Illinois legislators are having second thoughts about a new law mandating that public schools observe a moment of silence for prayer or reflection after hearing an earful from teachers and school officials.
The Illinois legislature passed the measure over Gov. Rod Blagojevich’s veto last year, but now critics are saying the law is poorly worded, confusing and unenforceable. A federal court has put the law on hold, ruling that it is unconstitutionally vague.
The Illinois House of Representatives voted 72-31 last month to strike the law and return to the previous system, which allowed local schools the option to observe a moment of silence, reported the Chicago Tribune. Many lawmakers who supported the original bill reversed themselves.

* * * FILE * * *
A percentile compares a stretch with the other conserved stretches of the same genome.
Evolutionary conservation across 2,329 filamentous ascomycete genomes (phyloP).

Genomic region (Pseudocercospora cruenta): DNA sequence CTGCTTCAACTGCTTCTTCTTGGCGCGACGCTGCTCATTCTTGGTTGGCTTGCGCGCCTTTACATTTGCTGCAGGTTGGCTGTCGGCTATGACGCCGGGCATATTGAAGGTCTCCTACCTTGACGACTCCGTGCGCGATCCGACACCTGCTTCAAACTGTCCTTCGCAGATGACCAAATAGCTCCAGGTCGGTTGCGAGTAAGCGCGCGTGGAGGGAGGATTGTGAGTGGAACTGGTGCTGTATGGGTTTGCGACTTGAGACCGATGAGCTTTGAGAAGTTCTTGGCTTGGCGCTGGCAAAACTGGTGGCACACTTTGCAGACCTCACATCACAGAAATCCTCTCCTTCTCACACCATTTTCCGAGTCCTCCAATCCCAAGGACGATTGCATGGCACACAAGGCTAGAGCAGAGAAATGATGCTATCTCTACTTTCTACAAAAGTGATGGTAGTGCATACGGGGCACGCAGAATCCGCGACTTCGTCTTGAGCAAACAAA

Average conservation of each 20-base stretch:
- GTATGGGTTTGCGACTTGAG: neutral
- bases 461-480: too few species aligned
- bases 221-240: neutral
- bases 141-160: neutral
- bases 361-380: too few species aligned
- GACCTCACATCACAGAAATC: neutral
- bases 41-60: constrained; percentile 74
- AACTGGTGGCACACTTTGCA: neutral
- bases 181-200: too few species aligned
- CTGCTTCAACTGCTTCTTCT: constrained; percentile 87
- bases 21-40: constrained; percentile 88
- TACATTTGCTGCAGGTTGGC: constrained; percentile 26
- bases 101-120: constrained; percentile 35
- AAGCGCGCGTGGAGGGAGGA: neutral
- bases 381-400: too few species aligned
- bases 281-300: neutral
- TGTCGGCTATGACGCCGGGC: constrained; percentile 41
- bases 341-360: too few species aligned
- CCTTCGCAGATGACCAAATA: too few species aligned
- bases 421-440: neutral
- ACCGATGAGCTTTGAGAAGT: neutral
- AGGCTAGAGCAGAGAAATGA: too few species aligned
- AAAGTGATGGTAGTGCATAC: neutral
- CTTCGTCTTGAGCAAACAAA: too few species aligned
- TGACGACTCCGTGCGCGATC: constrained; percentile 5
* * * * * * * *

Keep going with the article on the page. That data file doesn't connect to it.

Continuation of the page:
“I think a number of my colleagues mistakenly viewed this as a referendum on religion last session,” Rep. John Fritchey, a Chicago Democrat, told the Tribune. “It isn’t….It’s about local control.”
Rep. Jerry Mitchell (R-Sterling) said he supported the original bill but changed his mind after hearing from teachers and superintendents who are unhappy with it. He was one of 33 House members to change positions on the bill.
The repeal bill must still pass the Illinois Senate, where it is expected to encounter opposition led by senators who still support it.